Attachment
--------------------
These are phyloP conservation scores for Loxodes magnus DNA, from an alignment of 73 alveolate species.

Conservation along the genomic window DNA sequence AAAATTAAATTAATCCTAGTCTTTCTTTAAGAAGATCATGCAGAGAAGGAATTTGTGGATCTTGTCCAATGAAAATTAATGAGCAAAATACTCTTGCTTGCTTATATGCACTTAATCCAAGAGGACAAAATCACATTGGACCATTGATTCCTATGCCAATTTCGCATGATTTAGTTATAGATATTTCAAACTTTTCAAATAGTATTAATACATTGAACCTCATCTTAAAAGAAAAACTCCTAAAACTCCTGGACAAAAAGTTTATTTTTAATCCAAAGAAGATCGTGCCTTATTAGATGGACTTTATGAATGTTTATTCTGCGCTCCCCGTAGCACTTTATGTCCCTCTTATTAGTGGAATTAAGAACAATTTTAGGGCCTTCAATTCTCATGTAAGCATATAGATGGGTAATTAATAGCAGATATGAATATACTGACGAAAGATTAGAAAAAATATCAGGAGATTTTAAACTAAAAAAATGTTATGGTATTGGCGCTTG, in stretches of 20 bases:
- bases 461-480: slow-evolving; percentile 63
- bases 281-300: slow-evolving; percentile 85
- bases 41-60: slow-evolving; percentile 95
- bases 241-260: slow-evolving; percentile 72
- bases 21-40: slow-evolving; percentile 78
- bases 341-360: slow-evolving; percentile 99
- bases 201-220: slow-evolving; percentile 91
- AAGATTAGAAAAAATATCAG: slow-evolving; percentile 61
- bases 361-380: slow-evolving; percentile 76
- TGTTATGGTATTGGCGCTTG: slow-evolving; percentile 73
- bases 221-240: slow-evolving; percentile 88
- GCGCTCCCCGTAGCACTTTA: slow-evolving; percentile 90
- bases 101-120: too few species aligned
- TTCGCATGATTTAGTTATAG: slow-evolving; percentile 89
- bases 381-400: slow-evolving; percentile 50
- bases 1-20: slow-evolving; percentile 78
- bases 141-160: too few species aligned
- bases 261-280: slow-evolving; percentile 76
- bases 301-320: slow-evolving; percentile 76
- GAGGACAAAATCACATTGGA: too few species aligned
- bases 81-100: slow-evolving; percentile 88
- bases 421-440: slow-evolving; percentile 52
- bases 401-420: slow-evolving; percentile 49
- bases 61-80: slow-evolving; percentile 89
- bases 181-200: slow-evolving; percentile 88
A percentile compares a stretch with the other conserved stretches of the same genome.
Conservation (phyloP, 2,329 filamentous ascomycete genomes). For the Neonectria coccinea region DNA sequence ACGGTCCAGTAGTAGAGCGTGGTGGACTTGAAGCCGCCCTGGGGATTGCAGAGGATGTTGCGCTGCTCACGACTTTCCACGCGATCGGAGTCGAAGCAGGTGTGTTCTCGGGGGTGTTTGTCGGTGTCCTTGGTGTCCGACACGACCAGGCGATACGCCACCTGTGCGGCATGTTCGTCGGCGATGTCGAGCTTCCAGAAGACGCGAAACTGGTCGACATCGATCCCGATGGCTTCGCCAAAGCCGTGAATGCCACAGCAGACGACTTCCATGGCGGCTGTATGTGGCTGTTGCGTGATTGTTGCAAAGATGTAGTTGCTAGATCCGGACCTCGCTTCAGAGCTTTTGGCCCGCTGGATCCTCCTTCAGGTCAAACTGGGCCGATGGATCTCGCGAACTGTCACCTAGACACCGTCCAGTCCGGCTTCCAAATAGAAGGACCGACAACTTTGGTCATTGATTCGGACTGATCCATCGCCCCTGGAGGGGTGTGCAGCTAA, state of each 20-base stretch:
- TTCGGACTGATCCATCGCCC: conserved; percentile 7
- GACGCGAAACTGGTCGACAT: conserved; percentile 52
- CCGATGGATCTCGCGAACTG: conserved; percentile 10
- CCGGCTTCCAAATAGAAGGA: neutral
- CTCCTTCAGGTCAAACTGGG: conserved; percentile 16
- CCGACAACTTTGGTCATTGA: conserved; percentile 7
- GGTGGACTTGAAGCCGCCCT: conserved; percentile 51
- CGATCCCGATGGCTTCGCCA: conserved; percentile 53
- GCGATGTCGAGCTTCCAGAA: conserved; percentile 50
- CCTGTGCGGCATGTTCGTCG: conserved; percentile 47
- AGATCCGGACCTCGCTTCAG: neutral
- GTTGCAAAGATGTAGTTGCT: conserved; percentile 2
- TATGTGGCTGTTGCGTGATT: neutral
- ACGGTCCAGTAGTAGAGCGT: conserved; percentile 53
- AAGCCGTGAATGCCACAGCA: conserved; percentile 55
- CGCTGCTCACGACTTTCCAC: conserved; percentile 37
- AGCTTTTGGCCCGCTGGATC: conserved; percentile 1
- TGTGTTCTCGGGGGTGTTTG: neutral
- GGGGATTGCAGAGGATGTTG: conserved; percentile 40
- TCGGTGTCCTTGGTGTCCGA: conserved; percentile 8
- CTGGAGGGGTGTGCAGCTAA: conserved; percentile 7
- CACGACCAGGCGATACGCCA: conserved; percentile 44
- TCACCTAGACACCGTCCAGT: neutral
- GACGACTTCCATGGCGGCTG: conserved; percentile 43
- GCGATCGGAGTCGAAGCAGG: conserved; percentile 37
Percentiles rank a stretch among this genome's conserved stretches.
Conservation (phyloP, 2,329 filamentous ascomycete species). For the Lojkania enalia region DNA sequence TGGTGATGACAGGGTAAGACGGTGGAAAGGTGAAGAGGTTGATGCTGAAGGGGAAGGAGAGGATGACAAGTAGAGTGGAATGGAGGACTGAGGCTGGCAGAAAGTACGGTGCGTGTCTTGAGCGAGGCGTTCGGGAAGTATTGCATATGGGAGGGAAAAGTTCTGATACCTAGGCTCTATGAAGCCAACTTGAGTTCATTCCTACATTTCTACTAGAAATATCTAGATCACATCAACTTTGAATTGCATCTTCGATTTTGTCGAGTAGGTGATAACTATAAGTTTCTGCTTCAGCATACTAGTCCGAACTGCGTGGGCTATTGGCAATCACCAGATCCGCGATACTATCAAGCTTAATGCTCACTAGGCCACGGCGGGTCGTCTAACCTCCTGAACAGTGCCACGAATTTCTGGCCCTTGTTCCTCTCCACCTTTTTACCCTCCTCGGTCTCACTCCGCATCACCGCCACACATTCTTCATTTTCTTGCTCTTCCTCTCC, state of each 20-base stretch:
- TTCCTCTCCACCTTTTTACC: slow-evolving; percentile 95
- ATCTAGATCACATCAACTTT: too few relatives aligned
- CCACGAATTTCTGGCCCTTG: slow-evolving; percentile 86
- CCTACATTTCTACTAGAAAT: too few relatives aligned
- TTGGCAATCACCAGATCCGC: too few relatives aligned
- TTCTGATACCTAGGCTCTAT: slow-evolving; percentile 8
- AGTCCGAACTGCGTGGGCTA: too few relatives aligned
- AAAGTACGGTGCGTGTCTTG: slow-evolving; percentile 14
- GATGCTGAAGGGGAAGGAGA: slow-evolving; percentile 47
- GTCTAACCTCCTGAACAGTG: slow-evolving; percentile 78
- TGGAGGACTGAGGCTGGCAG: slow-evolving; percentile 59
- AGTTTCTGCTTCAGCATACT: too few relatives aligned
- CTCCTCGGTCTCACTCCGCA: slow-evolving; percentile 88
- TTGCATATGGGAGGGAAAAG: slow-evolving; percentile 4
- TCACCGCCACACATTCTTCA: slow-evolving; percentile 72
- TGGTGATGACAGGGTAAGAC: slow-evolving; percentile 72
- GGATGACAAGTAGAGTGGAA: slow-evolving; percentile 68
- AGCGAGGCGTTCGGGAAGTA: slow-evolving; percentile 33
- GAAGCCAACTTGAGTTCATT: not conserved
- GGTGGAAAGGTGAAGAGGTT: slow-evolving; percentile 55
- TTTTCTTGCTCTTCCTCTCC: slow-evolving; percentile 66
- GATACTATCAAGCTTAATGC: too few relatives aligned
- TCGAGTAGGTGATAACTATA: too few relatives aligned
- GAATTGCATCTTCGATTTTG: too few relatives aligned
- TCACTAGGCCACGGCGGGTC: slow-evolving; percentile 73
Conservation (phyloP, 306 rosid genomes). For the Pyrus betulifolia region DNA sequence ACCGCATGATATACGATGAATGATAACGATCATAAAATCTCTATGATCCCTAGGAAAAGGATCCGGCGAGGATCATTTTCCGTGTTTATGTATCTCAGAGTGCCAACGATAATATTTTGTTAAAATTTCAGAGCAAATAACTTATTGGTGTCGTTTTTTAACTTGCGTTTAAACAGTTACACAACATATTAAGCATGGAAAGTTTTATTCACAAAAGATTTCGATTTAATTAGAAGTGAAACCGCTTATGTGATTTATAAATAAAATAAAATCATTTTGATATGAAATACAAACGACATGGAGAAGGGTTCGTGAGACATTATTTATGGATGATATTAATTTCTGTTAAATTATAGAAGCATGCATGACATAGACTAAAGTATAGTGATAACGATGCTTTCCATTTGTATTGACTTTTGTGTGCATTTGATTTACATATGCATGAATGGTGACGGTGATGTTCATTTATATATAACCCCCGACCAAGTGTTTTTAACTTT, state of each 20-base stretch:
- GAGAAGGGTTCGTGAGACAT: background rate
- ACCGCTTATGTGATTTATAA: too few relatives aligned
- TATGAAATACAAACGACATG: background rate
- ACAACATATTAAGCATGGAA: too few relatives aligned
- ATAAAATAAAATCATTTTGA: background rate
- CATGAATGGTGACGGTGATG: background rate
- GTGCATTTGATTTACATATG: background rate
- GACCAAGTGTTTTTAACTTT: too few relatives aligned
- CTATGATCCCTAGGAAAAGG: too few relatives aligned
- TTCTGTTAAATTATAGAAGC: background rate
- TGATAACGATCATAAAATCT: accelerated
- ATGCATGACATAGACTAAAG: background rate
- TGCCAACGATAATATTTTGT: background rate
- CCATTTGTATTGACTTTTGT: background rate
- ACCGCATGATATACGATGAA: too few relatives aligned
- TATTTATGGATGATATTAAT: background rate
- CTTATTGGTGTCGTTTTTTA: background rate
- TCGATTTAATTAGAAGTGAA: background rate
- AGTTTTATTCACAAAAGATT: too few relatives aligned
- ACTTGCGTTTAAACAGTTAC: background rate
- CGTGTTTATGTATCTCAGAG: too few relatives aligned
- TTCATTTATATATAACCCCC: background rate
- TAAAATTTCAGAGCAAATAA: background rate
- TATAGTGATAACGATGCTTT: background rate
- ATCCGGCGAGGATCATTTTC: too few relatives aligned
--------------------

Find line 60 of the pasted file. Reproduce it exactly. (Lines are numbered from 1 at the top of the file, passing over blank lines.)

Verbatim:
- CCTACATTTCTACTAGAAAT: too few relatives aligned